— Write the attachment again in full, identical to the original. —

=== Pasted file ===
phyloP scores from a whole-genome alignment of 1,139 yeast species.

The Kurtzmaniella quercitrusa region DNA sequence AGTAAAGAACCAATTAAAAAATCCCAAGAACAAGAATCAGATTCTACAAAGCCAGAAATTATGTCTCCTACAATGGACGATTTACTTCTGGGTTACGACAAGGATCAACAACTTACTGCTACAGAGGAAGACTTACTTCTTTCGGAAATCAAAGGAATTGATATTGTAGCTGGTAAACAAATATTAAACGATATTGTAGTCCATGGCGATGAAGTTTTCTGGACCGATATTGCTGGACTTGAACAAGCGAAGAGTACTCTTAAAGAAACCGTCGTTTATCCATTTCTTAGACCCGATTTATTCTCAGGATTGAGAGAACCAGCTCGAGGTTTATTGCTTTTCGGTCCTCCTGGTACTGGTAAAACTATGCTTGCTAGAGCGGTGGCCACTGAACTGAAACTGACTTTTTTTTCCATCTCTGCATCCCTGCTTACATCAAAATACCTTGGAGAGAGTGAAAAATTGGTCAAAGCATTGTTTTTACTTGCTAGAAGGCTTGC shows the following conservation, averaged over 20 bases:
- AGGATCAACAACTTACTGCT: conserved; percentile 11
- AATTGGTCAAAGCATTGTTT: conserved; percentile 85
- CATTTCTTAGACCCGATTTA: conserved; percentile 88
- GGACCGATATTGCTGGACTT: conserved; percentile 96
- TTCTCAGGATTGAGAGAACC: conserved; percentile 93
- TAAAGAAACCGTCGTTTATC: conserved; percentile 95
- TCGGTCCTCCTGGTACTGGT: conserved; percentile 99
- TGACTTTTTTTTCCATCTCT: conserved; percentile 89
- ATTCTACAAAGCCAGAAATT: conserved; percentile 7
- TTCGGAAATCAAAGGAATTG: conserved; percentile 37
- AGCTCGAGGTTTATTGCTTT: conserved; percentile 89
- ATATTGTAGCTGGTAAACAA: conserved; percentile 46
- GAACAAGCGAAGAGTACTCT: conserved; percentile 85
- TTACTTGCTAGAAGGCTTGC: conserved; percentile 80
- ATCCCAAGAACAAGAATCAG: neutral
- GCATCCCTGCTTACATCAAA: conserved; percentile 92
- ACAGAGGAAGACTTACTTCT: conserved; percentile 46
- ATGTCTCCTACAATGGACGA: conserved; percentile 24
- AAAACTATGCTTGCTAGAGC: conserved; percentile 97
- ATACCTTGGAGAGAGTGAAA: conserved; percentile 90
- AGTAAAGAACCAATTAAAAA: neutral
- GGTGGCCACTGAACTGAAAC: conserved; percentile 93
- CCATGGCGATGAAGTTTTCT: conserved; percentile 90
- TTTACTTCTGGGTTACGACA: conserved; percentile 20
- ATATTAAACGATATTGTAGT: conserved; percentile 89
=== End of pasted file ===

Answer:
phyloP scores from a whole-genome alignment of 1,139 yeast species.

The Kurtzmaniella quercitrusa region DNA sequence AGTAAAGAACCAATTAAAAAATCCCAAGAACAAGAATCAGATTCTACAAAGCCAGAAATTATGTCTCCTACAATGGACGATTTACTTCTGGGTTACGACAAGGATCAACAACTTACTGCTACAGAGGAAGACTTACTTCTTTCGGAAATCAAAGGAATTGATATTGTAGCTGGTAAACAAATATTAAACGATATTGTAGTCCATGGCGATGAAGTTTTCTGGACCGATATTGCTGGACTTGAACAAGCGAAGAGTACTCTTAAAGAAACCGTCGTTTATCCATTTCTTAGACCCGATTTATTCTCAGGATTGAGAGAACCAGCTCGAGGTTTATTGCTTTTCGGTCCTCCTGGTACTGGTAAAACTATGCTTGCTAGAGCGGTGGCCACTGAACTGAAACTGACTTTTTTTTCCATCTCTGCATCCCTGCTTACATCAAAATACCTTGGAGAGAGTGAAAAATTGGTCAAAGCATTGTTTTTACTTGCTAGAAGGCTTGC shows the following conservation, averaged over 20 bases:
- AGGATCAACAACTTACTGCT: conserved; percentile 11
- AATTGGTCAAAGCATTGTTT: conserved; percentile 85
- CATTTCTTAGACCCGATTTA: conserved; percentile 88
- GGACCGATATTGCTGGACTT: conserved; percentile 96
- TTCTCAGGATTGAGAGAACC: conserved; percentile 93
- TAAAGAAACCGTCGTTTATC: conserved; percentile 95
- TCGGTCCTCCTGGTACTGGT: conserved; percentile 99
- TGACTTTTTTTTCCATCTCT: conserved; percentile 89
- ATTCTACAAAGCCAGAAATT: conserved; percentile 7
- TTCGGAAATCAAAGGAATTG: conserved; percentile 37
- AGCTCGAGGTTTATTGCTTT: conserved; percentile 89
- ATATTGTAGCTGGTAAACAA: conserved; percentile 46
- GAACAAGCGAAGAGTACTCT: conserved; percentile 85
- TTACTTGCTAGAAGGCTTGC: conserved; percentile 80
- ATCCCAAGAACAAGAATCAG: neutral
- GCATCCCTGCTTACATCAAA: conserved; percentile 92
- ACAGAGGAAGACTTACTTCT: conserved; percentile 46
- ATGTCTCCTACAATGGACGA: conserved; percentile 24
- AAAACTATGCTTGCTAGAGC: conserved; percentile 97
- ATACCTTGGAGAGAGTGAAA: conserved; percentile 90
- AGTAAAGAACCAATTAAAAA: neutral
- GGTGGCCACTGAACTGAAAC: conserved; percentile 93
- CCATGGCGATGAAGTTTTCT: conserved; percentile 90
- TTTACTTCTGGGTTACGACA: conserved; percentile 20
- ATATTAAACGATATTGTAGT: conserved; percentile 89